Getting started I will let you know that this will be for people who are thinking about or just getting started fly fishing. This will be a series that I will do that will cover getting started in the sport. I will try to get you geared up and give you the foundation so that you will feel a little bit more comfortable. Hopefully this will help get you out on the water and enjoy what may be a new way to catch fish. I want to stress I am not implying I am an expert and a no it all but can get you started in a sport I enjoy. So with that being said let's get to it.
Getyting started in fly fishing you will need the basics. Fly rod, backing, leaders, tippet, fly line and flies. Depending on what type of species you are gonna chase, you may want to add some extra gear such as waders, boots, jacket, hemostats, thermometer, vest, net and floatant. There are many gadgets that you can buy but these are the basics.
First things first, let's get started with a rod. The main thing when looking at a rod you will notice that it has a line weight. This means that you will match that rod up with the same weight fly line. They come in different lengths and come usually in two sections or four sections. In spinning rods we associate the rod with Ultra Light through Heavy action. With a fly rod it is 0 thru fifteen. Zero being the Ultra Light and fifteen being the saltwater species rod. So for panfish you would use say a 0-4 for trout 4-6 etc.
Depending on where you will be fishing you will want to consider whether you want a two piece or a four piece rod. With the way rods are made now, I pesonally feel you do not loose sensitivity in a four piece versus a two piece. So look at it as a convenience or transportation factor. Your four piece will obviously break down smaller than a two piece and thus make it a little easier to pack and take with you on your fishing trips. It also makes it easier if you have to hike to where you are gonna be fishing. The two piece usually cost a few dollars more but are worth it in my opinion.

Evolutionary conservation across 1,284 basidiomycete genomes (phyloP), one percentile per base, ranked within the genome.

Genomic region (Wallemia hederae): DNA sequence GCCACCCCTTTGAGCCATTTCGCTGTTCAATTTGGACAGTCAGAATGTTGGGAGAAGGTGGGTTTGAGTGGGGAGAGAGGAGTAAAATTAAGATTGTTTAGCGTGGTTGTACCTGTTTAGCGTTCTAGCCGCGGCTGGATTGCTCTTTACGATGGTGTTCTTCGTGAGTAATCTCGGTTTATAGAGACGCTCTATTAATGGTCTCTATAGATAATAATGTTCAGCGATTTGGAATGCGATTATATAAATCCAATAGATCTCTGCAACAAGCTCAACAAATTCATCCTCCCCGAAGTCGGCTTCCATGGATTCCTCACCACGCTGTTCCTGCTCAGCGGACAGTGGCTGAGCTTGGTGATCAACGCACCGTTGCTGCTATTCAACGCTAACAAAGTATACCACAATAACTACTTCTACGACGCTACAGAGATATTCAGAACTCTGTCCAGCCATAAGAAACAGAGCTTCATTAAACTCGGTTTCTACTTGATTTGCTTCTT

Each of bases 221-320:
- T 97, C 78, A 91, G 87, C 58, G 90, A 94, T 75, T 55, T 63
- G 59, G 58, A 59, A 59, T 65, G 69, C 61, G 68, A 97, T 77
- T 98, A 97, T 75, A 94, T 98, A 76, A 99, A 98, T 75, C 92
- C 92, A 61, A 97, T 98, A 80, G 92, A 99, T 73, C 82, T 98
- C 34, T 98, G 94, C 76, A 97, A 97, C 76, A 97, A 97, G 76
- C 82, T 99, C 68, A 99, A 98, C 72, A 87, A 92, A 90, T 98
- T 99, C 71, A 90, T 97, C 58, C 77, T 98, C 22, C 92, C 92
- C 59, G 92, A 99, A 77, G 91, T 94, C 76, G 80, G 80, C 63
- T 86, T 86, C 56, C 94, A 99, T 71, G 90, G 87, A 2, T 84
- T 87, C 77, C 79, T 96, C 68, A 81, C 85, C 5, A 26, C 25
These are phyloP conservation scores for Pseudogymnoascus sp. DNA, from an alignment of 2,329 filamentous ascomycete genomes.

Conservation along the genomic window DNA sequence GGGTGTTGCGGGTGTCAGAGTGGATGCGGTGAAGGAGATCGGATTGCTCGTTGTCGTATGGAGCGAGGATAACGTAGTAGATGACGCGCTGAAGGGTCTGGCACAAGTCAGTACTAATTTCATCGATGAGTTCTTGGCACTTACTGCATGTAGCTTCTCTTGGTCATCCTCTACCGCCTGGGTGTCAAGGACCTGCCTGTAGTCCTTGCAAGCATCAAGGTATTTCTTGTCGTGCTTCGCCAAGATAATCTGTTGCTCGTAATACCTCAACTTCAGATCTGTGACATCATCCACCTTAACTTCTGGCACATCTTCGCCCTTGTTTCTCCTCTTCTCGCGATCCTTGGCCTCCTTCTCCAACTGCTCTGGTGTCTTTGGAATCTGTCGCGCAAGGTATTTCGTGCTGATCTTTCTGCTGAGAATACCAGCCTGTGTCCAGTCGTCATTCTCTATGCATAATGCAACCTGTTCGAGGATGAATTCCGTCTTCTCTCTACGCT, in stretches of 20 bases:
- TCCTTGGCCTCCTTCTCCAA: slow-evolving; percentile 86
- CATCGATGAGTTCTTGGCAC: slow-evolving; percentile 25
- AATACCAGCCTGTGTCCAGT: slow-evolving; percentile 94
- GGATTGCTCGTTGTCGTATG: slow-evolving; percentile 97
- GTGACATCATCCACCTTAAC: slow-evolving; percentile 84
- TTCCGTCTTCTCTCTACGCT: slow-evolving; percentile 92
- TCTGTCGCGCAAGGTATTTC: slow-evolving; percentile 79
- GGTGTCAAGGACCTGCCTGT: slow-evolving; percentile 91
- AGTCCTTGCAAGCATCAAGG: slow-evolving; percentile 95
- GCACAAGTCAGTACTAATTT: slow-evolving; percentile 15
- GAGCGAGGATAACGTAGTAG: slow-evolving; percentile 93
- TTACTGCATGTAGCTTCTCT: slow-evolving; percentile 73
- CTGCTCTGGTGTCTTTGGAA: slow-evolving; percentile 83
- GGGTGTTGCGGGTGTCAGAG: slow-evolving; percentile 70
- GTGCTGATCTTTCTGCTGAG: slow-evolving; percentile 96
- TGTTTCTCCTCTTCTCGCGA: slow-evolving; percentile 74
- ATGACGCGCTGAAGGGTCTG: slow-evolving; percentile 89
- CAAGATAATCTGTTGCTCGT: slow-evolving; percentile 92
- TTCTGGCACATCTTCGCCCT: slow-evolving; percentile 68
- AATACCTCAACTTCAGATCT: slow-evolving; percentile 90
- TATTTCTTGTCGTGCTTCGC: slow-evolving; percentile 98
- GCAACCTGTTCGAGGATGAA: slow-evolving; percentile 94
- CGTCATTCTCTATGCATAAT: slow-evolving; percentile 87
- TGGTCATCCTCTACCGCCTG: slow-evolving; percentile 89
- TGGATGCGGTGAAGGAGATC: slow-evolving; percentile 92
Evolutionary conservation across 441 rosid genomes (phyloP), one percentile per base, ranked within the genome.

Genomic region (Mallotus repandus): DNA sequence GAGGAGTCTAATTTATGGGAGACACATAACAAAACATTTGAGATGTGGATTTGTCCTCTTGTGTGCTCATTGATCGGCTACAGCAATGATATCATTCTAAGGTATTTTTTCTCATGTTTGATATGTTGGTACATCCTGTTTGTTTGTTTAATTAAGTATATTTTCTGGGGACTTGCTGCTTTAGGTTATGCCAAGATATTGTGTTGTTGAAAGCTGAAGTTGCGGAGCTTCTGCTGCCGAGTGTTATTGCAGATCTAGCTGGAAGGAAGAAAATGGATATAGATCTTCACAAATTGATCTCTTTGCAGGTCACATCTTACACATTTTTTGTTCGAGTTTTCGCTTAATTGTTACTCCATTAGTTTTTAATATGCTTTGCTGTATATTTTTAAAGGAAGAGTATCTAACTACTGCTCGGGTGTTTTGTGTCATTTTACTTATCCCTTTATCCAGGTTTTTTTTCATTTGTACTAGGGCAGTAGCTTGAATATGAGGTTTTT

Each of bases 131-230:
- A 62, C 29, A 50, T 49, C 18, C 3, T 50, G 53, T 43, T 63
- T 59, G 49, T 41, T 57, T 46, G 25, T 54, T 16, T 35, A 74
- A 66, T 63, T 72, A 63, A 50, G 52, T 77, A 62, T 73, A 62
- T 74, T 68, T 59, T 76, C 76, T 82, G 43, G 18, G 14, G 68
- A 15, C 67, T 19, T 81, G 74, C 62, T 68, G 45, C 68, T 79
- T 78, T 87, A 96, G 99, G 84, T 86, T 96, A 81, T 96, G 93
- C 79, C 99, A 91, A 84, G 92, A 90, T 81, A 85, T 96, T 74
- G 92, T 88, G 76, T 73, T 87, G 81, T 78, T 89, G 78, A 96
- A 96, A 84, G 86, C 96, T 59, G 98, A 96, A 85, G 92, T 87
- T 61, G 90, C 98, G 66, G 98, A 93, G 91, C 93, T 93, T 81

Generally speaking rods are anywhere from seven to ten feet long. There are also rods called spey rods that are longer but since this is for the beginner crowd we will save that for another day. The longer the rod is the better control you have of your line generally speaking. It makes what is called loading a bit easier. That is when you swing your line behind you and your rod bends backward before bringing it forward. Think about where you will be using this rod at. I fish in some pretty heavy cover and when on these streams I use a shorter rod. You may also have to cast differently than if you are in a wide open area. A roll cast works well in this situation.
Remember starting out you do not have to spend a fortune. There are many good beginner setups out there and available. Some come in species specific packages with everything you need to get started. Some even have flies. The better you get and the more you like it then you can start mortgaging the house! The reality is that some gear is very expensive. I have always told people that the fish don't know whether the rod is a Sage rod or a combo package rod. If the fly is presented to them right they will take it. Use your local fly shop to get all your questions answered. You will find that they are usually very eager to help and talk about the sport they love.
I will be going over fly line in the next part of this series. After that I will go over the knots and how to set up your fly rod to get it ready to fish. If you have any questions or comments please feel free to email me.
So until next time, be safe, appreciate what you have and get into the great outdoors.